Dublin fire services to remain united


The fire and rescue service for Dublin’s four local authorities will continue to be operated by Dublin Fire Brigade alone, but cost savings will be sought with a possible increased use of part-time services, councillors in Dún Laoghaire-Rathdown have been told.

Concerns that emergency services in Dún Laoghaire- Rathdown might be separated from the rest of Dublin and privatised were allayed by county manager Owen Keegan in a report issued to councillors and due to be discussed at a council meeting today.

Mr Keegan said while the size of the local authority’s population would support a separate fire and rescue service, Government policy strongly supported the continuation of the shared fire service in Dublin. But he said there was potential for increased use of part-time fire services.

Standing down appliances
“This might involve standing down full-time appliances during the night when there is low demand and using retained [part-time] services to supplement the remaining permanent appliances,” he said.

A recently launched Government policy on fire services, Keeping Communities Safe , would facilitate a reduction in manning levels by one person per appliance, he said.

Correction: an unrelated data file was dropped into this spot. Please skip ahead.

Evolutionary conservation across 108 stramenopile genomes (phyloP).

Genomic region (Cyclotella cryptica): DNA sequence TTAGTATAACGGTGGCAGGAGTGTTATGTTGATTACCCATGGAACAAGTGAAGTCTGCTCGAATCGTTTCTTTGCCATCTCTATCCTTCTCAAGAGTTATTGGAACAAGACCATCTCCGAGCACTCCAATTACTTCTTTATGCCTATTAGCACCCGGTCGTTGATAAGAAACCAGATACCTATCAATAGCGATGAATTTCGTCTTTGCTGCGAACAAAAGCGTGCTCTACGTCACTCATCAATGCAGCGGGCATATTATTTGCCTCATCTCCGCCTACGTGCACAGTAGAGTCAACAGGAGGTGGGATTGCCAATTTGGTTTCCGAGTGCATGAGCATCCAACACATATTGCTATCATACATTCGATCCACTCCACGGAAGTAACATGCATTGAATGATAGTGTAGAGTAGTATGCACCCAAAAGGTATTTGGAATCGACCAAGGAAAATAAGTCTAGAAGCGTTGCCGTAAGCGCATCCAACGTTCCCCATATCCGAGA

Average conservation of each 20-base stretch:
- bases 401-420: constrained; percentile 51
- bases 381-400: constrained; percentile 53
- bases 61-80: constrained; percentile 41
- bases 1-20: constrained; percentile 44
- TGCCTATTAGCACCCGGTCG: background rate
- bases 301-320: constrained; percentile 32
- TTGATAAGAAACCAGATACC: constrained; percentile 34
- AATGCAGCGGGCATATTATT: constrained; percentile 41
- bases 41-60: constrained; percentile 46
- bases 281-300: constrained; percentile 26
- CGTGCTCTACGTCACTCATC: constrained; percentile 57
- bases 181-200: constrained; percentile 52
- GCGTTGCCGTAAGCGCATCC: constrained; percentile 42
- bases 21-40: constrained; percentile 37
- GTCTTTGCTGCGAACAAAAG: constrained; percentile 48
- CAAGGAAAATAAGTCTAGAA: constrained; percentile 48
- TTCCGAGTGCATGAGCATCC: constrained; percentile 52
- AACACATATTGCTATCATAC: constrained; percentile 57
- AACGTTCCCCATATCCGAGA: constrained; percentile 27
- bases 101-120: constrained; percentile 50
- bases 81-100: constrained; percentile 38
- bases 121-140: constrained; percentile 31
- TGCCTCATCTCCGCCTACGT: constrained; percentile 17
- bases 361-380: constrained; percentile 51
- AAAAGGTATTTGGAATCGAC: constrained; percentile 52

Mr Keegan also said the payment agreement between the four local authorities was “unfair” to Dún Laoghaire- Rathdown and he would seek to renegotiate it.

Fire and rescue services for all four local authority areas are expected to cost ¤93.4 million net this year. The cost includes ambulance services provided by the brigade in parts of Dublin city and county under a separate agreement with the Health Service Executive. The bulk of ambulances working in Dún Laoghaire-Rathdown are provided directly by the HSE.

As part of an agreement between the four local authorities, Dublin City Council will pay ¤44.8 million this year; Fingal County Council will pay ¤17.8 million; South Dublin County Council will pay ¤17.3 million; and Dún-Laoghaire Rathdown will pay ¤13.6 million.

The brigade employs 934 people in 12 full-time and two part-time fire stations across the four authorities.

Just over 100 people work in the two Dún Laoghaire-Rathdown stations, in Dún Laoghaire and Rathfarnham.

The two stations had the lowest number of fires of the 12 full-time stations, with 36 and 29 per 1,000 population respectively, between 2006 and 2008. Tara Street had the highest, at 134.

Mr Keegan’s report said the three county councils in Dublin had been seeking reform of the fire and rescue services since 2009. And while some progress had been made, overall reform had been “disappointing”.

He will seek support from councillors at today’s meeting for a strategy to pursue the renegotiation of the agreement between the councils.

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